Luxury Society brings us exclusive findings on the Chinese luxury market, including trends of the “digital native” (Post-90’s) generation, their interests and consumption behaviors.
North America and Europe have been prime sources of revenue for luxury brands. But the elephant in the room is China. With a growing middle class and increasing purchasing power, China is projected to make up over 30% of the global market for luxury goods.
With that kind of global importance, it makes sense to inspect the Chinese market a little closer. Our friends at Luxury Society have just come out with some surprising findings from the East, courtesy of an exclusive video report by Wan (Grace) Zhang, General Manager of Baidu in East China.
As it turns out, millennials are becoming the main consumers of luxury goods in the country – those born between 1990 and 2000. This is the so-called “digital native generation” and it will be an important market demographic that luxury brands must woo in the next few years.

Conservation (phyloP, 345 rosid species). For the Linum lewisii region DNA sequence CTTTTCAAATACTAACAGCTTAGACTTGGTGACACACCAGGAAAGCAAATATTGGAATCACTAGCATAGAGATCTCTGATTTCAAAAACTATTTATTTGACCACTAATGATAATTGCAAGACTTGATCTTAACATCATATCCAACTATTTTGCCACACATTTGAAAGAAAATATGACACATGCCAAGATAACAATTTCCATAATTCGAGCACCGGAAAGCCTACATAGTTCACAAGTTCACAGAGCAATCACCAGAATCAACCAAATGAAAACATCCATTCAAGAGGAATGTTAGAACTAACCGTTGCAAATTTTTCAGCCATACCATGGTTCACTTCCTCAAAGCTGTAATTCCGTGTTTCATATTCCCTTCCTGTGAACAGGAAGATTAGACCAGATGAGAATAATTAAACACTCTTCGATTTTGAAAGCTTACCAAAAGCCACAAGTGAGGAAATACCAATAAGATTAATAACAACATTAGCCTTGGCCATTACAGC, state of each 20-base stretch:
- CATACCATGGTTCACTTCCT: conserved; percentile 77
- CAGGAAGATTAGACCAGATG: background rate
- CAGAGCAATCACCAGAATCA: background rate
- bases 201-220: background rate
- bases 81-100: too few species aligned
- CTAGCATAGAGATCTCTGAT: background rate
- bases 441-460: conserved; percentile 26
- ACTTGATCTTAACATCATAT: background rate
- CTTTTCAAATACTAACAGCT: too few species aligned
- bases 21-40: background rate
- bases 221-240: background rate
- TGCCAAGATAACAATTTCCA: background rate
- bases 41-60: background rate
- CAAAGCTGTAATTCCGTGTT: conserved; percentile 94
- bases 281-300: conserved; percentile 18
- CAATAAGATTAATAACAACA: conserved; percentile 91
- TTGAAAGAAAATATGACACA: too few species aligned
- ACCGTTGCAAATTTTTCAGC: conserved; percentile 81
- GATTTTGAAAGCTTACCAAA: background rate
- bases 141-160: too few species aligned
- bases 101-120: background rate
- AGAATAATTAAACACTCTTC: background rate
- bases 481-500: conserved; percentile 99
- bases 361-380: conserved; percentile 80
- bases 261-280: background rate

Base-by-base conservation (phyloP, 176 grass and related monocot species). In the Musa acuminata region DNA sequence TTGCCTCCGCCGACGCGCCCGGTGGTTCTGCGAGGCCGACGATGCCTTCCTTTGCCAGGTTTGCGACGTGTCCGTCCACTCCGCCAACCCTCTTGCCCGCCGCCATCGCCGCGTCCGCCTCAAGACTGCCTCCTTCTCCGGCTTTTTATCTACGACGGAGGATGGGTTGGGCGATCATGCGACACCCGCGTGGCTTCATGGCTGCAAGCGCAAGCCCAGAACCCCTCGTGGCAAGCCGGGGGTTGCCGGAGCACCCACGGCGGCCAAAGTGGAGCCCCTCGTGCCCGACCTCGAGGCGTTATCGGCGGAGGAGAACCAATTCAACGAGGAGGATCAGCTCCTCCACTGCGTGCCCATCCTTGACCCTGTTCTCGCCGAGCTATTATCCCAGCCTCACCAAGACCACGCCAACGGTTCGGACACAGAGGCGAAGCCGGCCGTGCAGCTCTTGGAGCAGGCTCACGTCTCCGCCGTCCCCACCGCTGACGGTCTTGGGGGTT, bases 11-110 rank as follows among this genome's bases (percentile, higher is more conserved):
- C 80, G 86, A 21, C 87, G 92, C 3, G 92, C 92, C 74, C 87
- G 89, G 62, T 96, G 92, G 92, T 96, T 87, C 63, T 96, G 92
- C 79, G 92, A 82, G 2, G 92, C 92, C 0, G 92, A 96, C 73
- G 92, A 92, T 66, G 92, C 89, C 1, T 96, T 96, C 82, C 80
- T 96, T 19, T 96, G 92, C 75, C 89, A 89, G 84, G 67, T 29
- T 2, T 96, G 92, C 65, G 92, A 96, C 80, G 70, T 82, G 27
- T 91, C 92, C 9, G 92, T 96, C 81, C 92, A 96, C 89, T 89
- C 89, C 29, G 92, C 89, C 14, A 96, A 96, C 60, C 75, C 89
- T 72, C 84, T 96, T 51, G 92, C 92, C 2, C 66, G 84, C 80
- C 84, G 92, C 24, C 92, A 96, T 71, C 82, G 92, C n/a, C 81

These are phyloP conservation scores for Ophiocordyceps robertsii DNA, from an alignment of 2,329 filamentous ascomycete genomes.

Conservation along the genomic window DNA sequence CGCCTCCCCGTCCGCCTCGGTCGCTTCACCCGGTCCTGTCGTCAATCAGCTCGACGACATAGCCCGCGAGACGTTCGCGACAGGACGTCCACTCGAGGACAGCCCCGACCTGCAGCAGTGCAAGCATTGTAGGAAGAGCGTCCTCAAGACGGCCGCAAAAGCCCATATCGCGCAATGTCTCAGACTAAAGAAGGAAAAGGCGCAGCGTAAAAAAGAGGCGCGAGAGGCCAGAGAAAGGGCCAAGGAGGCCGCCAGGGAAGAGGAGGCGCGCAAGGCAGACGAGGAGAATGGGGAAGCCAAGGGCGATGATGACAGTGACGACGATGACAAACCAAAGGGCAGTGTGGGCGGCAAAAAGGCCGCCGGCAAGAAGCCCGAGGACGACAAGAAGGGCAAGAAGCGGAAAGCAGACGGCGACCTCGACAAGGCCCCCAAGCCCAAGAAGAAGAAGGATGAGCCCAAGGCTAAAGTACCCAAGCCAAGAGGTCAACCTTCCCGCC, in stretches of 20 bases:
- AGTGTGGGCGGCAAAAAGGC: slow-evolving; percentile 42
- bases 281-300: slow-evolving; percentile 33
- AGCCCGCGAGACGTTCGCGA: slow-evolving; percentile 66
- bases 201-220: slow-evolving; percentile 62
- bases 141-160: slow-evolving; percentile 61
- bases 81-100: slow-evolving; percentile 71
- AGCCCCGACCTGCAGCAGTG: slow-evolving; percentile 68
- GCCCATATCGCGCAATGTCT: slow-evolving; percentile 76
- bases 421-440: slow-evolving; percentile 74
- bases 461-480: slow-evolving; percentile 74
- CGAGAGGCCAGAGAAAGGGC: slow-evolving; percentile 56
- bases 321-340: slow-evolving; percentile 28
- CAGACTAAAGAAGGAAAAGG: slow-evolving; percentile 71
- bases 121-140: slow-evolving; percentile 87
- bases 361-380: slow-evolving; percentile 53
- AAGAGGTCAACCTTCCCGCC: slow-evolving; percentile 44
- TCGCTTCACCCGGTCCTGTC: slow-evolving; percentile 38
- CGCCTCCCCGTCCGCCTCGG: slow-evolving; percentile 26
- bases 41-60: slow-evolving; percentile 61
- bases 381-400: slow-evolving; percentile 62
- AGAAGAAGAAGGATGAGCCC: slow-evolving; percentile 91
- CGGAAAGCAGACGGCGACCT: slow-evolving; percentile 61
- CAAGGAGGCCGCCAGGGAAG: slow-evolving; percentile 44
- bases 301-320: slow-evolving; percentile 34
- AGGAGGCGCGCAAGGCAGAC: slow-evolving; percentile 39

Interestingly, the report also uncovered that Cartier was the most highly regarded of the luxury watch brands among Chinese millennials. The reason? Its newest ambassador is Lu Han, a well-known singer and actor, showing that brand ambassadors are hired for more than just photo opportunities at fancy product launches.
While digital natives are important, the digital space itself is not the only marketplace for luxury goods. In another report by Agility Research and Strategy for Luxury Society, luxury brands should take away two main lessons about Chinese consumers in 2017.
First, affluent Chinese – those with assets of at least USD 1 million – believe that they will receive more income in the future compared to last year. That confidence translates to a belief that they will spend more on luxury items next year, making China a key market to watch out for in 2017.
Second, affluent Chinese consumers like to travel, and when they travel, they shop. Apparently, 64% of them mainly buy luxury goods while traveling, compared to the 53% that purchase luxury online in China.
So while the digital natives are important for the luxury market, it seems like affluent consumers still have a preference to make their purchases in stores, where they can get that personal touch. In fact, up to 70% prefer making luxury purchases the analog way, whether at home or abroad, rather than online.